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FINANCE STORY OF THE MORNING: In a challenge to the primacy of IPOs, companies may be able to soon raise capital through direct listings: The New York Stock Exchange and Nasdaq are both looking at changes to their listing rules that would allow companies to raise capital through direct listings. If the proposals go through, companies could have a second path through which to raise capital — one that might be less expensive and faster than an IPO in some circumstances, according to the Financial Times. NYSE has already put forward changes to its listing rules that would set a minimum of USD 250 mn for primary direct floor listings, and is currently waiting on approval from the Securities and Exchange Commission. Nasdaq said its own proposal is coming soon.

The story is also getting plenty of ink from the global business press: Bloomberg | Wall Street Journal | CNBC.

In a direct listing, companies “simply” list their shares on an exchange without raising capital — it’s a move that allows existing shareholders to sell into the market, and new shareholders to buy from them. Companies need at least 400 shareholders as the rules stand now before they can do a direct listing.

The transaction became popular after Slack and Spotify tried it — and as some quarters of finance criticized investment bankers for “mispricing” offerings that resulted in sellers taking haircuts (too much of a first day “pop” in shares) or buyers taking on over-hyped, overvalued shares (share price tanks out of the gate).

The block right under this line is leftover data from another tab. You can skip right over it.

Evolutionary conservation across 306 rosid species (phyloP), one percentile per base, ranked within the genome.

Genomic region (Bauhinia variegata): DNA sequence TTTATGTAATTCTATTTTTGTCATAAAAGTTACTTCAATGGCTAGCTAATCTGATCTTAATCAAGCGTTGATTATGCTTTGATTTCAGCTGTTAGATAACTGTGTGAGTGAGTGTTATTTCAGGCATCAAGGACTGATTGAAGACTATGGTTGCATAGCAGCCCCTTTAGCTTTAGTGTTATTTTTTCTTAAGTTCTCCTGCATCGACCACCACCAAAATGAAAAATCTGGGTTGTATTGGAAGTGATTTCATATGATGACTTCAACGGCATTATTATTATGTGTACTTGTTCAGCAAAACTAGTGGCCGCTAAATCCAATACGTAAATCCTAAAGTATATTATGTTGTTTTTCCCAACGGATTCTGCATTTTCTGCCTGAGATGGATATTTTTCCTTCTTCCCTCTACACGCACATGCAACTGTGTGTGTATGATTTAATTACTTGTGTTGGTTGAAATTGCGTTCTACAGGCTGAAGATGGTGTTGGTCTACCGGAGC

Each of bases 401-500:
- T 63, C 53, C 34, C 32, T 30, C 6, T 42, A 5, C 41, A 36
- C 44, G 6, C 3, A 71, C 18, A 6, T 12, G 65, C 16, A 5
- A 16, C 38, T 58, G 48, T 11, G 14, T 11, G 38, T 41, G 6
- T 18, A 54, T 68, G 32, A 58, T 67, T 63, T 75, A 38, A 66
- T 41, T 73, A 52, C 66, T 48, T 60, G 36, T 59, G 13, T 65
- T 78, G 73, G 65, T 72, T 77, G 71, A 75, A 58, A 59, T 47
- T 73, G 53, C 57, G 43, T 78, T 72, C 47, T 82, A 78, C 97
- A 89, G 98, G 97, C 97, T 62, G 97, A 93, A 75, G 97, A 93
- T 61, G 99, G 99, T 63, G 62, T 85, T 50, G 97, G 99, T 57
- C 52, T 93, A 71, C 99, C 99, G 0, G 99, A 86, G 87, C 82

The guys who have done two of three direct listings on the NYSE aren’t sure that this is going to upend the traditional IPO model, with Davis Polk writing in a short (and well worth reading) note to clients (pdf) that “underwritten IPOs are still expected to remain attractive to most companies, particularly as “traditional IPOs allow stable, long-term holders to buy a significant stake in a company, which may not be possible in a direct listing.

Don’t cry for the investment bankers, Davis Polk suggest: “While there would be no underwritten IPO or underwriters [in an IPO] … existing rules do require that investment banks participate as financial advisors and accept underwriter liability, so that the basic registration and due diligence process will remain largely as it is for underwritten offerings.”


PSA- Leave those winter clothes in the closet for another few days: The Egyptian Meteorological Authority says warm temperatures will continue today and tomorrow.

Enterprise is a daily publication of Enterprise Ventures LLC, an Egyptian limited liability company (commercial register 83594), and a subsidiary of Inktank Communications. Summaries are intended for guidance only and are provided on an as-is basis; kindly refer to the source article in its original language prior to undertaking any action. Neither Enterprise Ventures nor its staff assume any responsibility or liability for the accuracy of the information contained in this publication, whether in the form of summaries or analysis. © 2021 Enterprise Ventures LLC.